6 Word Stories & The Iceberg Principle
Saurabh Gupta /
Less user effort, more business impact. This is the fundamental challenge a designer grapples with on a consistent basis. Over time, a designer’s senses get attuned to constantly scanning their environment for “Less is more” inspiration and exemplars.
One such exemplar I chanced upon a few years ago was the 6-word story. A 6-word story is a short narrative format on steroids. It’s the incredible art of compressing the beginning, middle, and end of a traditional storyline and delivering the entire emotional impact of longer stories with just 6 words.
A well-crafted 6-word story typically has a subject and verb that instantly gives the reader a sense of the core conflict. These bite-sized stories have always fascinated me because of their ability to deliver so much emotional impact with so little. I like to think of this amazing format as the literary world’s answer to McDonalds. Emotional fast food. 0% fat. 100% emotion. Here a few of my favorite 6-word story examples…
The most famous example of a six-word story is frequently credited to the celebrated American novelist Ernest Hemingway (1899-1961).
In six simple words, a heartbreaking narrative is told—from the few words but also from what is left out. The claim of Hemingway’s authorship of this 6-word story originates in an unsubstantiated anecdote about a bet his fellow writers made with him, challenging him to write the shortest story possible. He won the bet. His fellow writers paid up without a word. Whether Hemingway actually wrote this story or not is uncertain but what is more important to understand is why Hemingway was credited with this story in the first place.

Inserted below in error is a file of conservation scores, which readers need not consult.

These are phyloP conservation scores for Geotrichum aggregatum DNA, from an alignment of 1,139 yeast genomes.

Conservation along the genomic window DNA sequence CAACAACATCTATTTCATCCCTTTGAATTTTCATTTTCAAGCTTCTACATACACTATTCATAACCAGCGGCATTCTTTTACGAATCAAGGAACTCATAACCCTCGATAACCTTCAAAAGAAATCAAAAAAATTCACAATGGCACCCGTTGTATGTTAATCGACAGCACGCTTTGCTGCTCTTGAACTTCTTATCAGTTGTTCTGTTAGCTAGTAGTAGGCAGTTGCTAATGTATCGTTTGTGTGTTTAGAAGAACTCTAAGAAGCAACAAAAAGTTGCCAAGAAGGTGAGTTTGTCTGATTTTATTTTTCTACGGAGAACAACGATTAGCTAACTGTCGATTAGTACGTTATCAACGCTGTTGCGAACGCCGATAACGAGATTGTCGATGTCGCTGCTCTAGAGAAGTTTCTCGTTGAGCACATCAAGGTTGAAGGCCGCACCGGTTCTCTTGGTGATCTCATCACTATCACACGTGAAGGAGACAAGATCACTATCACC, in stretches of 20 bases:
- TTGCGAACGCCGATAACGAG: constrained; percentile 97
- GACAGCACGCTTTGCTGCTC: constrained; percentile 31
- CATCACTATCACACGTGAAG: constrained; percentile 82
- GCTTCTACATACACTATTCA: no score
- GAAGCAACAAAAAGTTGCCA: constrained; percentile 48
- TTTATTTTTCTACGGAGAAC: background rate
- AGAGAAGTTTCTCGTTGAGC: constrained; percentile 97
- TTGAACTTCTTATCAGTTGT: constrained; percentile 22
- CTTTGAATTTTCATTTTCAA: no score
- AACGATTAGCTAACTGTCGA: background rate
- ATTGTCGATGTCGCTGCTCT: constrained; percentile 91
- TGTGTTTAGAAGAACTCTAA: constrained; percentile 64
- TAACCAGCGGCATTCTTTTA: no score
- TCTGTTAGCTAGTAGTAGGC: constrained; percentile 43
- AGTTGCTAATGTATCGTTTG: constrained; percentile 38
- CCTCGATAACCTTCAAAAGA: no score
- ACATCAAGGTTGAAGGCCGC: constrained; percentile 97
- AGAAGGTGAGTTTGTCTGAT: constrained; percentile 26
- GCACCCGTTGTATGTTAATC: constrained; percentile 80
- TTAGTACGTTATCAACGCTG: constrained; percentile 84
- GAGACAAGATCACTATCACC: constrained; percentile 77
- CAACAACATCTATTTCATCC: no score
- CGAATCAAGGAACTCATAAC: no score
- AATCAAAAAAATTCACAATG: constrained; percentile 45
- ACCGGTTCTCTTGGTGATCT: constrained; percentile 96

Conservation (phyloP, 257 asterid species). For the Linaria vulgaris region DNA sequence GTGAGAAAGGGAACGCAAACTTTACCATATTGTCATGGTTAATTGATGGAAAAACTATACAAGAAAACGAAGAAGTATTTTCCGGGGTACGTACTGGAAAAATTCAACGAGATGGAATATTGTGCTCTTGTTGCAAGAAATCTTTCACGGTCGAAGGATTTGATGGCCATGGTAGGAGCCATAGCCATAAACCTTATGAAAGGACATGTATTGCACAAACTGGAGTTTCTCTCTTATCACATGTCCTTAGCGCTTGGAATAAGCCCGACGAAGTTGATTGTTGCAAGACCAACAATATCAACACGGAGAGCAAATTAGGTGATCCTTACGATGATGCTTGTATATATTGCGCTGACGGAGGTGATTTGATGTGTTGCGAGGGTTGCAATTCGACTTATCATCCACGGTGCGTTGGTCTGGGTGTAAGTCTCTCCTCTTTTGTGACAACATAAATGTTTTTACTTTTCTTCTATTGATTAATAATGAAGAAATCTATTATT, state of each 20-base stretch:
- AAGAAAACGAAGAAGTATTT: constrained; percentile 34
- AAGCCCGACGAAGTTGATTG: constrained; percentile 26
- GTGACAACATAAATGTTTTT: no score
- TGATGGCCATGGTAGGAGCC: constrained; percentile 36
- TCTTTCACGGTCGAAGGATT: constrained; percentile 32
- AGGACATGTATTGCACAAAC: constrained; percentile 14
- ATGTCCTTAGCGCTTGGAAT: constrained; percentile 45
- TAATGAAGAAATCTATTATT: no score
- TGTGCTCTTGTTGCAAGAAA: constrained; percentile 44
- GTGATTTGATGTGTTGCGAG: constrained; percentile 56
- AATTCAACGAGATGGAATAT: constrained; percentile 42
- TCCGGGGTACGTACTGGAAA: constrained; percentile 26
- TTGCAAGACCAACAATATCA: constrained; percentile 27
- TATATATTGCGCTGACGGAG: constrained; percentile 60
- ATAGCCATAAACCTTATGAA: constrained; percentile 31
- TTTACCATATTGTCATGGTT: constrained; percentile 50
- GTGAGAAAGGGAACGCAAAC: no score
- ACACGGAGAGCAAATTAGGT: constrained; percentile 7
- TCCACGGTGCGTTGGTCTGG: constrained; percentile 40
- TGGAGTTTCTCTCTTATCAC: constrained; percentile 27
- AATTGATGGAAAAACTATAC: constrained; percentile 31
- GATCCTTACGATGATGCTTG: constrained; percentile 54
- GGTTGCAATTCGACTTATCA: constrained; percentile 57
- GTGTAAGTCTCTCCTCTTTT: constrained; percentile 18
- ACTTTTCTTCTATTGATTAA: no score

Ernest Hemingway was well known for his minimalist writing style based on an approach which he called The Iceberg Principle or Theory of Omission. The core characteristic of this writing technique was focusing on surface elements without explicitly discussing underlying themes. The largest percentage of an iceberg is underwater and is subsequently the strongest part of the iceberg. In the same way, the strongest part of a Hemingway story is what is hidden from the reader. Hemingway believed that parts of the story should be left unsaid to allow the reader’s mind to fill in the blanks and let the deeper meaning shine through implicitly.
Hemingway developed the style as a result of being a journalist, a profession which requires conciseness due to space restraints in printed newspapers. Hemingway believed that the application of the iceberg theory created the perfect short story, and the more details the writer strips away, the more powerful the story is.
Ernest Hemingway’s Iceberg Principle was radical for its time and perhaps influenced the evolution of the Bauhaus philosophy of design which also focused on dematerializing conventional forms to their minimal existence.
If you are a UX designer, I highly recommend writing six-word stories regularly. Not only are these bite-sized narratives fast and fun, but they are also a fantastic tool for getting better at simplification, practicing design restraint, communicating in a more coherent, clear and powerful way & developing more persuasive UX strategies.
For starters, write your own story. Find inspiration in your own life and write a little memoir. Try thinking of a pivotal moment and boil it down to six words that carefully sum up your experience and convey your emotions.
Here are some “6-word life stories” that the ZEUX team wrote as part of our weekly design jam…
A blank canvas. Painting it white.
Silencing the chaos, bit by bit.
I met me again. Didn’t Recognize her.
Tried it. Loved it. Stuck around.
Why can’t they just text me?
My worried mother missed my call again.
Artist. Designer. Baker. Photographer. Plantlover. Indecisive.
Short life. Big Bang.